Let us illustrate the superradiance mechanism using a simple two-level model18,19, this model has been realized and studied experimentally, for example, using two interacting resonances in a microwave cavity20. Consider two unperturbed levels with spacing ϵ that interact with the off-diagonal interaction v and the upper level is coupled to a continuum, thus has a width Γ. The effective non-hermitian Hamiltonian for this system has a matrix form

$$H=\left(\begin{array}{cc}\epsilon -\frac{i}{2}\Gamma &v\\ v&0\end{array}\right)={H}_{0}-\frac{i\Gamma }{2}{A}^{{{{\dagger}}} }A,\quad {{{{{{{\rm{where}}}}}}}}\quad A=\left(\begin{array}{c}1\\ 0\end{array}\right).$$

Here A is a channel vector. To simplify the model we assume that being relatively far from the thresholds the energy dependence is weak and the effective Hamiltonian does not change much in the energy region of interest.

For a stable system, when Γ = 0, we recover a textbook problem of a two-state system, where diagonalization gives energies of the two states as

$${E}_{1,2}=\frac{1}{2}\left(\epsilon \pm \sqrt{{\epsilon }^{2}+4{v}^{2}}\right),$$

and their wave functions expressed in this basis as two-component eigenvectors. The spectroscopic factors (SF), determined by overlaps of eigenvectors with the channel vector, A are

$${{{{{{{{\rm{SF}}}}}}}}}_{1,2}=\frac{1}{2}\left(1\pm \frac{\epsilon }{\sqrt{{\epsilon }^{2}+4{v}^{2}}}\right).$$

In the general case, when a decaying system is described by non-hermitian Hamiltonian in Eq. (4), the eigenvalues are complex corresponding to resonances and their widths. These complex energies are

$${{{{{{{{\mathcal{E}}}}}}}}}_{1,2}=\frac{1}{2}\left(\epsilon -\frac{i}{2}\Gamma \pm \sqrt{{\left(\epsilon -\frac{i}{2}\Gamma \right)}^{2}+4{v}^{2}}\right).$$

The width of the states are \({\Gamma }_{1,2}=-2\,{{{{{{{\rm{Im}}}}}}}}\left({{{{{{{{\mathcal{E}}}}}}}}}_{1,2}\right),\) and the spectroscopic factors are still equal to the magnitude squared of overlaps of eigenvectors with the channel vector A. However, it can be shown that

$${{{{{{{{\rm{SF}}}}}}}}}_{1,2}={\Gamma }_{1,2}/\Gamma .$$

This exact expression is very convenient in practice as it allows to determine spectroscopic factors based on observed widths and the total channel strength given by the width Γ.

It follows from Eq. (7) that as Γ increases and becomes very large, the superradiant state \({{{{{{{{\mathcal{E}}}}}}}}}_{2}\) (solution with a minus sign) absorbs all of the width, while the other state becomes decoupled from decay, having nearly zero width. In Fig. 1a we show the widths of the two states as a function of Γ.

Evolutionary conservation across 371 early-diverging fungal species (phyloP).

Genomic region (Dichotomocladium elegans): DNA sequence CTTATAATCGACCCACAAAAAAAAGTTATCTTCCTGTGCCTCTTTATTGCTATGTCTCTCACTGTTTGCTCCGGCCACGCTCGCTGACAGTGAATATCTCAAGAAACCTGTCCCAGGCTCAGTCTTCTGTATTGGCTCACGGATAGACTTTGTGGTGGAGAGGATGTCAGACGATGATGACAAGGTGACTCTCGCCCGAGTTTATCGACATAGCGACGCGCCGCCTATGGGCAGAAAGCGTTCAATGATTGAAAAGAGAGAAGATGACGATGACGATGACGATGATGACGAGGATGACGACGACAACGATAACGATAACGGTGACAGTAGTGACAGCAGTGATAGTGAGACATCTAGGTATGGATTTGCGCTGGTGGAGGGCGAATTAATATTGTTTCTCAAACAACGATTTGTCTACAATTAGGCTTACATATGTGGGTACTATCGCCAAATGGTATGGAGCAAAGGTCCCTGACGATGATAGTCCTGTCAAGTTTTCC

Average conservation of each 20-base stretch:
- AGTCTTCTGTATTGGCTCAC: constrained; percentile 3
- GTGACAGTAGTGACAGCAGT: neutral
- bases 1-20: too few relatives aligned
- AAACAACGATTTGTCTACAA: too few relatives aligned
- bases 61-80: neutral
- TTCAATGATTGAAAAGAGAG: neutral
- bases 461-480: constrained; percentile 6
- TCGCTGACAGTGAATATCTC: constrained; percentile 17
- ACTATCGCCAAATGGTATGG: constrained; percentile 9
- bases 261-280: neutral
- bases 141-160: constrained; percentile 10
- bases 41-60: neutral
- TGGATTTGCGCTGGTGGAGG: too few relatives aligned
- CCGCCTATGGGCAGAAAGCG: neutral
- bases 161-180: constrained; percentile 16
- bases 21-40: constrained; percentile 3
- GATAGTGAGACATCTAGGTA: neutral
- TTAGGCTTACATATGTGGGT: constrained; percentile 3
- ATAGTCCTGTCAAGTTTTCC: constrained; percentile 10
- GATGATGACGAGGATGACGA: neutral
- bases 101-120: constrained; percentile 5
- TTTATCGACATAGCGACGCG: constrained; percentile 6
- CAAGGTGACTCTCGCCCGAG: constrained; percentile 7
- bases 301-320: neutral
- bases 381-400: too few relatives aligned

Fig. 1: Superradiance in the two-level model.
figure 1

a Widths of states in the two-level model as a function of continuum coupling Γ. The width of the superradiant state Γ2 is shown by the solid black line, while the width of the continuum-decoupled state Γ1 is shown with a blue dashed line. The parameters of the model ϵ = 0.1 and v = 1. Energy scale is defined by the level spacing d. The effect of superradiance is in that one state absorbs all of the width, while the other state becomes trapped and its decay width goes to zero. b Spectroscopic factor of the superradiant state SF2 as a function of its width Γ2. Sharp increase of the spectroscopic factor indicates a superradiant alignment.

The effect of structural alignment is highlighted by the changes in the SFs. Given our choice of parameters with nearly maximal level mixing (large v), initially, the two levels have nearly the same SFs and about the same width, but when Γ becomes large one state becomes superradiant. The SF of the superradiant state is shown in Fig. 1b as a function of its width Γ2; as its width increases, implying stronger continuum coupling, the state aligns towards the decay channel and SF approaches the maximum allowed value of 1. This simple, yet fundamental, model also exemplifies the overlapping nature of resonances by relating level spacing \(d=\sqrt{{\epsilon }^{2}+4{v}^{2}}\) to the cumulative width Γ of the channel. The transition to superradiance takes place when the real part of the expression under the square root in Eq. (7) becomes zero, at Γ = 2d, meaning that the resonances become overlapping. Because there are only two levels the superradiant state spectroscopic factor (the larger one) is always greater than 0.5, which of course is not the case in general.

Superradiance in 18O and 18Ne mirror nuclei

In realistic situations the coupling to continuum, modeled above by Γ, is primarily determined by the structure of the state in question and the kinematics of the decay channel defined by the decay energy, and Coulomb and centrifugal barriers (angular momentum). Assessing the role of continuum in atomic nuclei is difficult because there is no option of modifying the role of the continuum (continuum coupling) by changing, for example, the strength of Coulomb interaction or shifting the energy of the state in question with respect to the Coulomb or centrifugal barriers. In this sense, the structure of states in mirror nuclei provides a unique perspective on the effects of different continuum coupling. The wave functions for the analogous states in mirror nuclei are expected to be nearly identical in bound state approximation due to proton-neutron symmetry. On the other hand, coupling to the continuum may be very different as a result of different electric charges and energy above the respective decay threshold.